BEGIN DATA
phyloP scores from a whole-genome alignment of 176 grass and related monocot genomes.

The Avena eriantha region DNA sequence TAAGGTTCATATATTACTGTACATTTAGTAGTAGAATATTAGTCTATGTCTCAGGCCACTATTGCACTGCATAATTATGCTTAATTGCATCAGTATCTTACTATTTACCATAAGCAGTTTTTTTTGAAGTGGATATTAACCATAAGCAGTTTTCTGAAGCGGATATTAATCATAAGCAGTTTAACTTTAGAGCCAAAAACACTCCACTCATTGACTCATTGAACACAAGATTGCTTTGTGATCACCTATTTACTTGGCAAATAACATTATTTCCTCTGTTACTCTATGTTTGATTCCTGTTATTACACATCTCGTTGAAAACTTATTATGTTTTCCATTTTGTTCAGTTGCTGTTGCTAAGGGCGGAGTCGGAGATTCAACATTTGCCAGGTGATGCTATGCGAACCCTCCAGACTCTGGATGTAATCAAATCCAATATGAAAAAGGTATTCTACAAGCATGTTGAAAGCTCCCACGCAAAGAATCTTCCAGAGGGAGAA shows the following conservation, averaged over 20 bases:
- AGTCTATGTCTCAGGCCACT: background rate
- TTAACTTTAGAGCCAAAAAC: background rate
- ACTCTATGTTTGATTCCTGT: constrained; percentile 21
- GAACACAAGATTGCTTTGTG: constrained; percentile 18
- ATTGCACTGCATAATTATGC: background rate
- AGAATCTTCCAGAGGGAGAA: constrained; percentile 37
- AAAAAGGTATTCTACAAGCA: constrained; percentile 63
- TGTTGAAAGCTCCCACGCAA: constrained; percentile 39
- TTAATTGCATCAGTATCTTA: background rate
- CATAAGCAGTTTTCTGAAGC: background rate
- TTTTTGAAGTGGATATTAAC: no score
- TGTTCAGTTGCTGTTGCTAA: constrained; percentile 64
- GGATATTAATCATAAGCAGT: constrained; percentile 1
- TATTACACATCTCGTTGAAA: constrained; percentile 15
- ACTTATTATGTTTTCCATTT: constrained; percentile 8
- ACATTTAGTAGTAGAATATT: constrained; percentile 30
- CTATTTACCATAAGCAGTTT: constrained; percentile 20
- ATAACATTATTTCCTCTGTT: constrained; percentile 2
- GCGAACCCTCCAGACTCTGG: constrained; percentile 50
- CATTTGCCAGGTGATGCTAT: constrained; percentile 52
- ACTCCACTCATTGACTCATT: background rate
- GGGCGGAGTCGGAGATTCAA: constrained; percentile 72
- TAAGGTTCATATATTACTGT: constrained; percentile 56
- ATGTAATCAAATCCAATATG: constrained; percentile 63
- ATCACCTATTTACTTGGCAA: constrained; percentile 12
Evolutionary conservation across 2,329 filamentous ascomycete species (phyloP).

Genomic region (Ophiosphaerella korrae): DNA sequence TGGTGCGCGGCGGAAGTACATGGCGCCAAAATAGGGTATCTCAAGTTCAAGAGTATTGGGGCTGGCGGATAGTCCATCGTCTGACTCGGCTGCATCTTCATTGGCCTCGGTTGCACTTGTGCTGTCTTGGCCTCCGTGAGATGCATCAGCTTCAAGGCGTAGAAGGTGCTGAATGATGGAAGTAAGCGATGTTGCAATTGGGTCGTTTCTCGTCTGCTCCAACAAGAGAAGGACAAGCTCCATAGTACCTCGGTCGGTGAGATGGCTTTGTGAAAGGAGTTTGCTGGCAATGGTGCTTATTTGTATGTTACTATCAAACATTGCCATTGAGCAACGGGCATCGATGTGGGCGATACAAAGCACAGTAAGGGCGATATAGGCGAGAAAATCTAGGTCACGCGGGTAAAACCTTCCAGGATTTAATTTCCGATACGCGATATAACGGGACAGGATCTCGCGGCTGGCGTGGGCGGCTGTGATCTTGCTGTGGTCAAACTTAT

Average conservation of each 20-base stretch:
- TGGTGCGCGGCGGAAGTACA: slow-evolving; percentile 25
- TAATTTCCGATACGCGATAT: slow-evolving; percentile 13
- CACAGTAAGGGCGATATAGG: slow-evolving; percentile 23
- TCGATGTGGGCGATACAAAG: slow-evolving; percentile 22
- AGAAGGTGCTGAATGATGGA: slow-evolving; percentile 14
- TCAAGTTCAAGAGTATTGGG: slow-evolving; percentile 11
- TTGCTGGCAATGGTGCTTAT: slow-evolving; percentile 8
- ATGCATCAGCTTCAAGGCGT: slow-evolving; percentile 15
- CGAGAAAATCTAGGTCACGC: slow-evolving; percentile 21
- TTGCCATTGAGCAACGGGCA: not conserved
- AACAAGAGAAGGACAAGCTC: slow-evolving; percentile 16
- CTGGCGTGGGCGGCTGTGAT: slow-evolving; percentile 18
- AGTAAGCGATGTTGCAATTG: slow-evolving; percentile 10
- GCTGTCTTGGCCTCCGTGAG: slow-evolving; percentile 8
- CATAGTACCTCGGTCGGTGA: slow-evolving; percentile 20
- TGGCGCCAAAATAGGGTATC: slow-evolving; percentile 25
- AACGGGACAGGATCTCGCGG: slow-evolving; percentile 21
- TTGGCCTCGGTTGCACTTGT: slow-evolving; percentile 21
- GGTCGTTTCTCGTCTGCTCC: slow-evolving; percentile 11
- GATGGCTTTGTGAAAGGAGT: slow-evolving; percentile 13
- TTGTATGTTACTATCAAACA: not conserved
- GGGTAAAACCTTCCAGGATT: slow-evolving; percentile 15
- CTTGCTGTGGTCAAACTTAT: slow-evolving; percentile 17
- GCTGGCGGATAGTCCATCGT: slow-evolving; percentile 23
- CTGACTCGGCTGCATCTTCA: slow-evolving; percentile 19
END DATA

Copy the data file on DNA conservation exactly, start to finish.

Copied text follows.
phyloP scores from a whole-genome alignment of 176 grass and related monocot genomes.

The Avena eriantha region DNA sequence TAAGGTTCATATATTACTGTACATTTAGTAGTAGAATATTAGTCTATGTCTCAGGCCACTATTGCACTGCATAATTATGCTTAATTGCATCAGTATCTTACTATTTACCATAAGCAGTTTTTTTTGAAGTGGATATTAACCATAAGCAGTTTTCTGAAGCGGATATTAATCATAAGCAGTTTAACTTTAGAGCCAAAAACACTCCACTCATTGACTCATTGAACACAAGATTGCTTTGTGATCACCTATTTACTTGGCAAATAACATTATTTCCTCTGTTACTCTATGTTTGATTCCTGTTATTACACATCTCGTTGAAAACTTATTATGTTTTCCATTTTGTTCAGTTGCTGTTGCTAAGGGCGGAGTCGGAGATTCAACATTTGCCAGGTGATGCTATGCGAACCCTCCAGACTCTGGATGTAATCAAATCCAATATGAAAAAGGTATTCTACAAGCATGTTGAAAGCTCCCACGCAAAGAATCTTCCAGAGGGAGAA shows the following conservation, averaged over 20 bases:
- AGTCTATGTCTCAGGCCACT: background rate
- TTAACTTTAGAGCCAAAAAC: background rate
- ACTCTATGTTTGATTCCTGT: constrained; percentile 21
- GAACACAAGATTGCTTTGTG: constrained; percentile 18
- ATTGCACTGCATAATTATGC: background rate
- AGAATCTTCCAGAGGGAGAA: constrained; percentile 37
- AAAAAGGTATTCTACAAGCA: constrained; percentile 63
- TGTTGAAAGCTCCCACGCAA: constrained; percentile 39
- TTAATTGCATCAGTATCTTA: background rate
- CATAAGCAGTTTTCTGAAGC: background rate
- TTTTTGAAGTGGATATTAAC: no score
- TGTTCAGTTGCTGTTGCTAA: constrained; percentile 64
- GGATATTAATCATAAGCAGT: constrained; percentile 1
- TATTACACATCTCGTTGAAA: constrained; percentile 15
- ACTTATTATGTTTTCCATTT: constrained; percentile 8
- ACATTTAGTAGTAGAATATT: constrained; percentile 30
- CTATTTACCATAAGCAGTTT: constrained; percentile 20
- ATAACATTATTTCCTCTGTT: constrained; percentile 2
- GCGAACCCTCCAGACTCTGG: constrained; percentile 50
- CATTTGCCAGGTGATGCTAT: constrained; percentile 52
- ACTCCACTCATTGACTCATT: background rate
- GGGCGGAGTCGGAGATTCAA: constrained; percentile 72
- TAAGGTTCATATATTACTGT: constrained; percentile 56
- ATGTAATCAAATCCAATATG: constrained; percentile 63
- ATCACCTATTTACTTGGCAA: constrained; percentile 12
Evolutionary conservation across 2,329 filamentous ascomycete species (phyloP).

Genomic region (Ophiosphaerella korrae): DNA sequence TGGTGCGCGGCGGAAGTACATGGCGCCAAAATAGGGTATCTCAAGTTCAAGAGTATTGGGGCTGGCGGATAGTCCATCGTCTGACTCGGCTGCATCTTCATTGGCCTCGGTTGCACTTGTGCTGTCTTGGCCTCCGTGAGATGCATCAGCTTCAAGGCGTAGAAGGTGCTGAATGATGGAAGTAAGCGATGTTGCAATTGGGTCGTTTCTCGTCTGCTCCAACAAGAGAAGGACAAGCTCCATAGTACCTCGGTCGGTGAGATGGCTTTGTGAAAGGAGTTTGCTGGCAATGGTGCTTATTTGTATGTTACTATCAAACATTGCCATTGAGCAACGGGCATCGATGTGGGCGATACAAAGCACAGTAAGGGCGATATAGGCGAGAAAATCTAGGTCACGCGGGTAAAACCTTCCAGGATTTAATTTCCGATACGCGATATAACGGGACAGGATCTCGCGGCTGGCGTGGGCGGCTGTGATCTTGCTGTGGTCAAACTTAT

Average conservation of each 20-base stretch:
- TGGTGCGCGGCGGAAGTACA: slow-evolving; percentile 25
- TAATTTCCGATACGCGATAT: slow-evolving; percentile 13
- CACAGTAAGGGCGATATAGG: slow-evolving; percentile 23
- TCGATGTGGGCGATACAAAG: slow-evolving; percentile 22
- AGAAGGTGCTGAATGATGGA: slow-evolving; percentile 14
- TCAAGTTCAAGAGTATTGGG: slow-evolving; percentile 11
- TTGCTGGCAATGGTGCTTAT: slow-evolving; percentile 8
- ATGCATCAGCTTCAAGGCGT: slow-evolving; percentile 15
- CGAGAAAATCTAGGTCACGC: slow-evolving; percentile 21
- TTGCCATTGAGCAACGGGCA: not conserved
- AACAAGAGAAGGACAAGCTC: slow-evolving; percentile 16
- CTGGCGTGGGCGGCTGTGAT: slow-evolving; percentile 18
- AGTAAGCGATGTTGCAATTG: slow-evolving; percentile 10
- GCTGTCTTGGCCTCCGTGAG: slow-evolving; percentile 8
- CATAGTACCTCGGTCGGTGA: slow-evolving; percentile 20
- TGGCGCCAAAATAGGGTATC: slow-evolving; percentile 25
- AACGGGACAGGATCTCGCGG: slow-evolving; percentile 21
- TTGGCCTCGGTTGCACTTGT: slow-evolving; percentile 21
- GGTCGTTTCTCGTCTGCTCC: slow-evolving; percentile 11
- GATGGCTTTGTGAAAGGAGT: slow-evolving; percentile 13
- TTGTATGTTACTATCAAACA: not conserved
- GGGTAAAACCTTCCAGGATT: slow-evolving; percentile 15
- CTTGCTGTGGTCAAACTTAT: slow-evolving; percentile 17
- GCTGGCGGATAGTCCATCGT: slow-evolving; percentile 23
- CTGACTCGGCTGCATCTTCA: slow-evolving; percentile 19